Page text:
Office of Undergraduate Research

Study of image similarity perception

The research group of information retrieval (RGIR) of the School of Information Studies (SOIS) is currently performing research about the perception of image similarity in the context of image retrieval systems. Image retrieval systems aim at providing tools to browse and retrieve large images collections (a typical example of such systems is Google images). The major idea of these systems is to organize images according to their degree of similarity, computed via image processing techniques (use of color, texture, shape, identification of specific objects and concepts) or via textual information provided with the images (tags/annotations or any other text resource available). This central notion of similarity as it is perceived by humans is poorly studied and understood, raising issues in the development of effective image retrieval systems and evaluation benchmarks. We are currently performing a study involving human subjects to better understand what people can expect from image retrieval systems. During these experiments, subjects are presented images and asked to provide some feedback about their similarity (rating the similarity and ranking images). The comments of the subjects during these experiments are recorded and constitute a rich source of qualitative and quantitative information about similarity perception that we want to exploit in addition to the purely quantitative data gathered by our experimental software.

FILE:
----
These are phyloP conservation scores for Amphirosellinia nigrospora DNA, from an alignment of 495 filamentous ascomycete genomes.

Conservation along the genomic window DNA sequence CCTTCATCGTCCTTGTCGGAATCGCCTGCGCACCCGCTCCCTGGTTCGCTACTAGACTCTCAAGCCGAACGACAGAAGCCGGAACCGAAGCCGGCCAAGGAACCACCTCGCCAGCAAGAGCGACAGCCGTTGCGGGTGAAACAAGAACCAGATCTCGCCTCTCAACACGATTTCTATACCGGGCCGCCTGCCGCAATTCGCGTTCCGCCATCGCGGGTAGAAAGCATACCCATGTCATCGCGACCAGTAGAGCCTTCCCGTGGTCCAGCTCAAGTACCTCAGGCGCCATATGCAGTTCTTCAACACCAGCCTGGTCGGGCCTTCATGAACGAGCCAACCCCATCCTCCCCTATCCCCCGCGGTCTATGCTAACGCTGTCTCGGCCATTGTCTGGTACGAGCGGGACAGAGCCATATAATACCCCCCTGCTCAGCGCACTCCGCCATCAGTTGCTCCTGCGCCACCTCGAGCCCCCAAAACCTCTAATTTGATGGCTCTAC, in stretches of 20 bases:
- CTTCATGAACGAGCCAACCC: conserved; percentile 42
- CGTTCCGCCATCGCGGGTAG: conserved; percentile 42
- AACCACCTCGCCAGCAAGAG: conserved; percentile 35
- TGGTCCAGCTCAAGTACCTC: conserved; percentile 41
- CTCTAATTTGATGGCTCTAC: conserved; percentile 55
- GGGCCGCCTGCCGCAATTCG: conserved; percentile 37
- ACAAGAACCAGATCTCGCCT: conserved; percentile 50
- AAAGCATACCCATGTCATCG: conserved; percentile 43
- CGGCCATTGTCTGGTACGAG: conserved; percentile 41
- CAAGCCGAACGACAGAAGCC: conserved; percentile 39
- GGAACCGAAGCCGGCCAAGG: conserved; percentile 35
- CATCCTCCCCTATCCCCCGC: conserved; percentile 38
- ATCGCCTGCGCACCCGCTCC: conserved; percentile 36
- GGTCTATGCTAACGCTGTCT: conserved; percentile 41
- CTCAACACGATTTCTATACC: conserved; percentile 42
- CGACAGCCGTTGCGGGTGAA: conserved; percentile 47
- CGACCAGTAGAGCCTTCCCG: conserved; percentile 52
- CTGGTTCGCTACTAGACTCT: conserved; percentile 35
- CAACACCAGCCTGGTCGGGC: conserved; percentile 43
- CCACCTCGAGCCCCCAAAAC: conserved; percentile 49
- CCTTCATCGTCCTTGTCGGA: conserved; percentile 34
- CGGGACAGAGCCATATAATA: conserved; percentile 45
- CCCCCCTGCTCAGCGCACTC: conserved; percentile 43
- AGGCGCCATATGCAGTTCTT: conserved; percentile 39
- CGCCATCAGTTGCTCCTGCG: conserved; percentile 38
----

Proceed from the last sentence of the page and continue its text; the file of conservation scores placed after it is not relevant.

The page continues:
Tasks and responsibilities:

The students will have to perform a first analysis of the audio recordings obtained during the experiments. One (major) part of the work is to transcribe the audio tracks to allow further analysis of their content by the principal investigator. A second part is to identify some specific events (hesitations of participants, comments about specific aspects of the images) during the recordings and annotate the tracks to allow further statistical analysis of the data. This second part is performed using Morae, a software dedicated to behavioral research, and will be performed in close interaction with the principal investigator to refine the analysis protocol when required.